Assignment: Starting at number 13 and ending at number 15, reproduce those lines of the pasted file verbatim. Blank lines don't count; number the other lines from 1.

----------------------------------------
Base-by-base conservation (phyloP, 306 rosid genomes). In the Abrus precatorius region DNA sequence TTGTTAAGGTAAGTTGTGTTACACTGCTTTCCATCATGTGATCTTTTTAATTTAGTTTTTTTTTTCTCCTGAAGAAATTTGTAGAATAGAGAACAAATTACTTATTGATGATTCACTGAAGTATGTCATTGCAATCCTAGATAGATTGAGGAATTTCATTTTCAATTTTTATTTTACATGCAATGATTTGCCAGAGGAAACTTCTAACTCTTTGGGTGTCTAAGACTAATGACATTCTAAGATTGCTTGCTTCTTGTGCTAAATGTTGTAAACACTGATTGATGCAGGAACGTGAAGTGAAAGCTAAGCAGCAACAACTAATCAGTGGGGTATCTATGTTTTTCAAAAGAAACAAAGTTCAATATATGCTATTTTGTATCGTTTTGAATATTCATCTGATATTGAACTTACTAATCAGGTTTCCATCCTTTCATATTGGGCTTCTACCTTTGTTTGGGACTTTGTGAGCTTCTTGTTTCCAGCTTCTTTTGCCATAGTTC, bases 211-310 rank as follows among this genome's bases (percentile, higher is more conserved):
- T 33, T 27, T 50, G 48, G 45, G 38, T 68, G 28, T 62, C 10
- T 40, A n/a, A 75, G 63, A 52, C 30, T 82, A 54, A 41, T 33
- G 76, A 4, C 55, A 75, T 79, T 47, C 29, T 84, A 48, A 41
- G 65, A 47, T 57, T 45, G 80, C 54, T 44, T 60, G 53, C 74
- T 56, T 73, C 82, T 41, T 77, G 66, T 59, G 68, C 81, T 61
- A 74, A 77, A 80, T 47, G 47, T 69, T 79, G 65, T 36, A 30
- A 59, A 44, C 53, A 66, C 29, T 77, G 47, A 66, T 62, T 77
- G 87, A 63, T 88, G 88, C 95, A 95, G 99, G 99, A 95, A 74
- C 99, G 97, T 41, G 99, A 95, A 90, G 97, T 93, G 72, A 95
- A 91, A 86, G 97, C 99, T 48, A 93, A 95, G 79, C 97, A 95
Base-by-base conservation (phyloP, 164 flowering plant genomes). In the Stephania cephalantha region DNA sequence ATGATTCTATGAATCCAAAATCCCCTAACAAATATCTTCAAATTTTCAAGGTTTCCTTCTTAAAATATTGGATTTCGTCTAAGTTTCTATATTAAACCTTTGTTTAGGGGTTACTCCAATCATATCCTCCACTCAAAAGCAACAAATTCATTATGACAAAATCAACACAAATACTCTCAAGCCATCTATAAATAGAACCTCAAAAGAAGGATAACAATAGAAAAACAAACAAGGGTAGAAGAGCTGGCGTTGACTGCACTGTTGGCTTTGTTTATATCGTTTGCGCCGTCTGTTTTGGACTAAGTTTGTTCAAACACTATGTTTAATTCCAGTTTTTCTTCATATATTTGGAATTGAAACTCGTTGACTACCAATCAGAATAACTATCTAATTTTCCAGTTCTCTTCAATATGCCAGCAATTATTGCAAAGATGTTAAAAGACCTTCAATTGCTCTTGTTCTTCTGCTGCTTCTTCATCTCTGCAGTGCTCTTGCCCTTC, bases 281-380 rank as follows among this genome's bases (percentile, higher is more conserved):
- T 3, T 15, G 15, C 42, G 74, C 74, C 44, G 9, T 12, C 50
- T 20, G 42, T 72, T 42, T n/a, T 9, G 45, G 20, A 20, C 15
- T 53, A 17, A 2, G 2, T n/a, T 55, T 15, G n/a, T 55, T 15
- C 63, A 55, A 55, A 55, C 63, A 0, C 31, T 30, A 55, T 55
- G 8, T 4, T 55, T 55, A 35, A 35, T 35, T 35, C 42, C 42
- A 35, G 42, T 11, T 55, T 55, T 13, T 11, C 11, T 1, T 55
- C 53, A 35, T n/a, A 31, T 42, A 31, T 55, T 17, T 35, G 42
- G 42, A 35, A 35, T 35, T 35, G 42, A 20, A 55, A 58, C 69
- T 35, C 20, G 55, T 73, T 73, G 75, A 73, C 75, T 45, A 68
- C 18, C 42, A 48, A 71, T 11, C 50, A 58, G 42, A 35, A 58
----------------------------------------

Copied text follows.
- T 3, T 15, G 15, C 42, G 74, C 74, C 44, G 9, T 12, C 50
- T 20, G 42, T 72, T 42, T n/a, T 9, G 45, G 20, A 20, C 15
- T 53, A 17, A 2, G 2, T n/a, T 55, T 15, G n/a, T 55, T 15